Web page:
The importance of Forgiving :)

Authored by: Chris Bereshnyi, Family Therapist

As July 7th is Global Forgiveness Day, I would like to talk about the benefits of forgiving. Along with other acts, forgiveness definitely falls into the category of “easier said than done.” However, there are many benefits associated with the act.

According to the Mayo Clinic, forgiving can lead to healthier relationships, greater spiritual and psychological well-being, less anxiety/stress/hostility, lower blood pressure, fewer symptoms of depression, stronger immune system, improved heart health, and higher self-esteem.


Furthermore, letting go of resentment and thoughts of revenge can lead to understanding, and having empathy for the one who hurt you. Most people don’t set out to intentionally hurt others, but everyone has hurt someone at some point during their lifetime.When we think about the times we have hurt others, it can help us to understand those who hurt us. This can decrease the pain, and make forgiveness easier.

According to an article found at John Hopkins Medicine, “engaging in the act of forgiveness can be easier if you let go expectations and empathize with the other person”. So consider forgiving those who have wronged you, as your health and emotional well-being may depend on it.

Posted in Family Counseling, Mental Health, Mental Health | Leave a comment

Happy 4th of July!

flag4th-of-july.jpgShare some good history reminders and fun facts about why we celebrate the 4th. Let’s make sure kids know why and see it as much more than a great outdoor BBQ … and of course we all love that too! There are a myriad of ways Americans commonly choose to celebrate this holiday – from family-friendly festivals, fireworks and parades to feasting on traditional foods like hot dogs and barbecue. Feel free to share of few of these background tidbits.

The Fourth of July marks our country’s birthday. On this day in 1776, the members of the Second Continental Congress met in Philadelphia, adopting the final draft of the Declaration of Independence, proclaiming our sovereignty from Great Britain.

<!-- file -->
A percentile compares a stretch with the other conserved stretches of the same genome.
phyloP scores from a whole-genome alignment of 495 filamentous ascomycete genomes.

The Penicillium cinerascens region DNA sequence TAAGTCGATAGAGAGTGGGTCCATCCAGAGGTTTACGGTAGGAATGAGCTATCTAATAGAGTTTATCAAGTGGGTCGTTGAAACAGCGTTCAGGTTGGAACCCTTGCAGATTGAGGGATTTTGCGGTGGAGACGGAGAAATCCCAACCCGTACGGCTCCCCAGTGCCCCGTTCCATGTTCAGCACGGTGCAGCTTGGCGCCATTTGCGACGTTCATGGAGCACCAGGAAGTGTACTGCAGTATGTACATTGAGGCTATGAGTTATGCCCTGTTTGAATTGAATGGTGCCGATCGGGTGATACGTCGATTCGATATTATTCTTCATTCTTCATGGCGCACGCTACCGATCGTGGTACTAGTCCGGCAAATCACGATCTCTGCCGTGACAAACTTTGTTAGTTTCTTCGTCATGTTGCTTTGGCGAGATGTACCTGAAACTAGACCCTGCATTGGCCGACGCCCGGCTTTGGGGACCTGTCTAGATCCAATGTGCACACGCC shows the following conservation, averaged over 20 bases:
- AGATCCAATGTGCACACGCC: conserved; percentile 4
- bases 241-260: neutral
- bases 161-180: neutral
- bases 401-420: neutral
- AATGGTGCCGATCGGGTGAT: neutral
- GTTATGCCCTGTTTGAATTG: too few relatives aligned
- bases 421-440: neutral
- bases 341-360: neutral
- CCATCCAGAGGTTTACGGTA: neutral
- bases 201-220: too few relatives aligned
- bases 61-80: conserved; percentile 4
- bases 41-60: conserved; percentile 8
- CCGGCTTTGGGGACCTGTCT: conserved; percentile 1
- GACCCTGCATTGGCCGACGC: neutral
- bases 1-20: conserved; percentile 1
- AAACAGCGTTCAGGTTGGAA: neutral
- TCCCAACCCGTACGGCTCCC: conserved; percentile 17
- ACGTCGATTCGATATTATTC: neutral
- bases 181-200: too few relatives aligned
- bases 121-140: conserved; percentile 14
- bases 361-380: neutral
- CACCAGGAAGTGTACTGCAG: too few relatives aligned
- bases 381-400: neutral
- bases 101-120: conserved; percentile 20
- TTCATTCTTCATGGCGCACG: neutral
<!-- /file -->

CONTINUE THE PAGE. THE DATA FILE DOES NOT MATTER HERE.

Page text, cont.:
Why did this holiday come about? The American colonists had been upset with British rule for a long time — most famously because the British government taxed them without giving them any sort of democratic representation. That conflict escalated into open fighting between colonial militias and the British army at Lexington and Concord, Massachusetts, in April 1775. It was another year before the shadow government formed by the colonies — called the Continental Congress — decided that the colonies and Britain were never, ever, ever getting back together again.

Since the 1770s, the Fourth of July has grown from a commemoration of America’s independence from Great Britain to a general celebration of America as a country — a day for Americans to show their national pride and patriotism.


Here are 20 interesting things you may or may not already know about the 4th of July.

1. Initially adopted by Congress on July 2, 1776, the revised version of the Declaration of Independence was not adopted until two days later.

2. The oldest, continuous Independence Day celebration in the United States is the 4th of July Parade in Bristol, Rhode Island; it began in 1785.

3. The Declaration of Independence was penned by Thomas Jefferson and signed by 56 men representing 13 colonies.

4. One of the United States’ patriotic songs, “Yankee Doodle” was originally sung by British military officers prior to the Revolution as a means to mock the disorganized American colonists who fought alongside them during the French and Indian Wars.

5. France, Greece, Poland, Russia and several countries in South America used the Declaration of Independence as a beacon in their own struggles for freedom.

6. The “Star Spangled Banner” was written by Francis Scott Key during the War of 1812 and not decreed the official national anthem of the United States until 1931.

7. Three U.S. Presidents, John Adams, Thomas Jefferson and James Monroe, died on July 4th; Adams and Jefferson died within hours of each other in 1826 while Monroe died in 1831.

8. In July 1776, the estimated number of people living in the newly independent nation was 2.5 million. According to the U.S. and World Population Clock, the nation’s estimated population in July 2013 will be 316.2 million.

9. The Pennsylvania Evening Post was the first newspaper to print the Declaration of Independence.

10. Both the Philippines and Rwanda celebrate July 4th as a day of liberation. In Southeast Asia, it is known as “Republic Day” and Rwandans celebrate “Liberation Day.”

11. The country’s 30th president, Calvin Coolidge, was born on Independence Day in 1872.

12. Americans consume about 155 million hot dogs on Independence Day alone; it is the biggest hot dog holiday of the year.

13. In 1870 Congress made Independence Day an official unpaid holiday; in 1938, it was changed to a paid federal holiday.

14. Americans began observing the Fourth of July as early as 1777, when the first-ever major celebration in Philadelphia included a parade and a thirteen-shot cannon salute and fireworks.